Herbal Medicine: Cinnamon
by Yvonne H. Laine
Oh Cinnamon, how do I love thee? I add you to my morning oatmeal, Elderberry syrup, and applesauce (and apple pie); I drink you in tea and hot chocolate, and enjoy you in savory dishes…aaahhhh the wonderful and diverse culinary uses of Cinnamon!
BUT, do you know that Cinnamon possesses incredible healing properties? Traditional herbalists around the world have great respect for the vast applications of this herb/spice.
First, a bit of education (for something to discuss at dinner): Cinnamon is mentioned in Chinese texts as far back as 2700 B.C. Ancient Egyptians used it to embalm their dead. Moses was told to make holy anointing oil using two different kinds of cinnamon. In the 1st century A.D., written works describe cinnamon having fifteen times the value of silver by weight. The early Arabians made up stories about its nature and cultivation in order to protect the spice and keep prices high!
The word Cinnamon is a common one, but it can refer to over 100 different varieties of cinnamon trees (yes, trees) around the world. The following two species are the most commercially available:
• Cinnamomum cassia, the cinnamon we generally find in stores, is typically native to China, Vietnam and Burma and is considered to be spicy and pungent.
• “True cinnamon”, or Cinnamomum zeylanicum (Ceylon cinnamon), is native to Sri Lanka and is said to have a sweeter and lighter flavor.
Now for Cinnamon’s healing benefits:
Cinnamon is soothing to a cold, tired and/or weak body; it enlivens you and warms and stimulates all the body’s vital functions. It increases circulation and gets sluggish digestion moving along. It can ease gas pains, indigestion, the “I ate too much and my stomach
is SO full” feeling, stomach cramping and diarrhea.
Cinnamon likes to help your mouth and teeth. It has pain-relieving (analgesic) properties to help ease toothaches; can be used in powder form to help whiten/brighten teeth and give you fresh breath; and provides great overall oral health support due to its astringent (tissue tightening) and anti-microbial (kills bacteria) properties.
Cinnamon can help relieve muscle soreness, arthritis pain, lower back pain, menstrual cramps and more.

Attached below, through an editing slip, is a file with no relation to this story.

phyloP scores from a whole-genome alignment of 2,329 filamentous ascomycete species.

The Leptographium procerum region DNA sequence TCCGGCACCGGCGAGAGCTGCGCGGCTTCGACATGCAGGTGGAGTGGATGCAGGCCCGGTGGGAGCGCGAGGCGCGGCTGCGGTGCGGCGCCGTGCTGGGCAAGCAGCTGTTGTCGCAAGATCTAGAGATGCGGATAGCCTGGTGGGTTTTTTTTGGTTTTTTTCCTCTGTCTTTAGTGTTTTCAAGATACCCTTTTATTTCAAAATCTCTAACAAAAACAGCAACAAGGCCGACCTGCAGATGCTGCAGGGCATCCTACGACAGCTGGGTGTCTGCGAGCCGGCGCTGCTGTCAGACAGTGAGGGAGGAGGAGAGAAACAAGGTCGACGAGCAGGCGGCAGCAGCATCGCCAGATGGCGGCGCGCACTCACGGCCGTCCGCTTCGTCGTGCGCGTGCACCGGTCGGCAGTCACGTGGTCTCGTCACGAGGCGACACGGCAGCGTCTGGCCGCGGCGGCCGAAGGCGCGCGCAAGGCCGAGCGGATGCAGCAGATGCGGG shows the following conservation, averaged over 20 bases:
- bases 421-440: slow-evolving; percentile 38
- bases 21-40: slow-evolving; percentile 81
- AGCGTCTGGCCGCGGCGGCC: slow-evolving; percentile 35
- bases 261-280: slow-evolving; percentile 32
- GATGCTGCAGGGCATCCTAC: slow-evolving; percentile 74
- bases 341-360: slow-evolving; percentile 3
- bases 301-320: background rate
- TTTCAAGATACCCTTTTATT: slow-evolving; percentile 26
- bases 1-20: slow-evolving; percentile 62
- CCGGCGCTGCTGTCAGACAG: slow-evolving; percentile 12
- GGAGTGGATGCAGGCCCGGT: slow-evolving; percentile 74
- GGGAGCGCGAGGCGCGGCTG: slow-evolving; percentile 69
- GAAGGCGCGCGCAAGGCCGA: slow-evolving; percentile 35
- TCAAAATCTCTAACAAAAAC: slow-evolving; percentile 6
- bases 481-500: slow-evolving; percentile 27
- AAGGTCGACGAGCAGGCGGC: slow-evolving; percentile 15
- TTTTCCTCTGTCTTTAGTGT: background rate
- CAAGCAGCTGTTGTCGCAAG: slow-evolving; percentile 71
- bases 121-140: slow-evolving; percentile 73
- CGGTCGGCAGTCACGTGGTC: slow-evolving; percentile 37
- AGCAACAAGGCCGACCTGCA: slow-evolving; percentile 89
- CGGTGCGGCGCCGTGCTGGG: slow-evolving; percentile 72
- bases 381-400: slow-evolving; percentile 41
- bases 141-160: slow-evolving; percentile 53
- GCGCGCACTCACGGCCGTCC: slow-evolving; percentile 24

Cinnamon has been shown to have a positive influence in helping heal E. coli, staph infections, botulism, and aflatoxin. He is effective against Candida overgrowth, stopping yeast infections that western pharmaceuticals are unable to resolve.
Cinnamon will lower the sugar spike after a meal. Hypoglycemic types and diabetics will find cinnamon useful to their dietary regime to help keep their blood sugar level balanced. (People with insulin-dependent diabetes should consult their doctor about taking cinnamon so their insulin levels can be appropriately monitored/adjusted).
Cinnamon has nutritional benefits too - it is high in manganese and a good source of calcium and iron.
Caution: Cinnamon is a blood thinner – if you are on blood thinning medication, please consult your doctor! Cinnamon in large doses is contra-indicated during pregnancy – it’s a uterine stimulant!
Having only touched lightly on cinnamon’s medicinal benefits, I encourage you to look further into this delicious, amazing spice and see if it’s appropriate for you!
Note: Information presented here is for educational purposes only and is not intended to diagnose, treat or prevent illness. Please be wise with your choices, seek medical attention/direction if symptoms do not improve or get worse, if you are pregnant or nursing, on medications, or if you are already under a doctor’s care.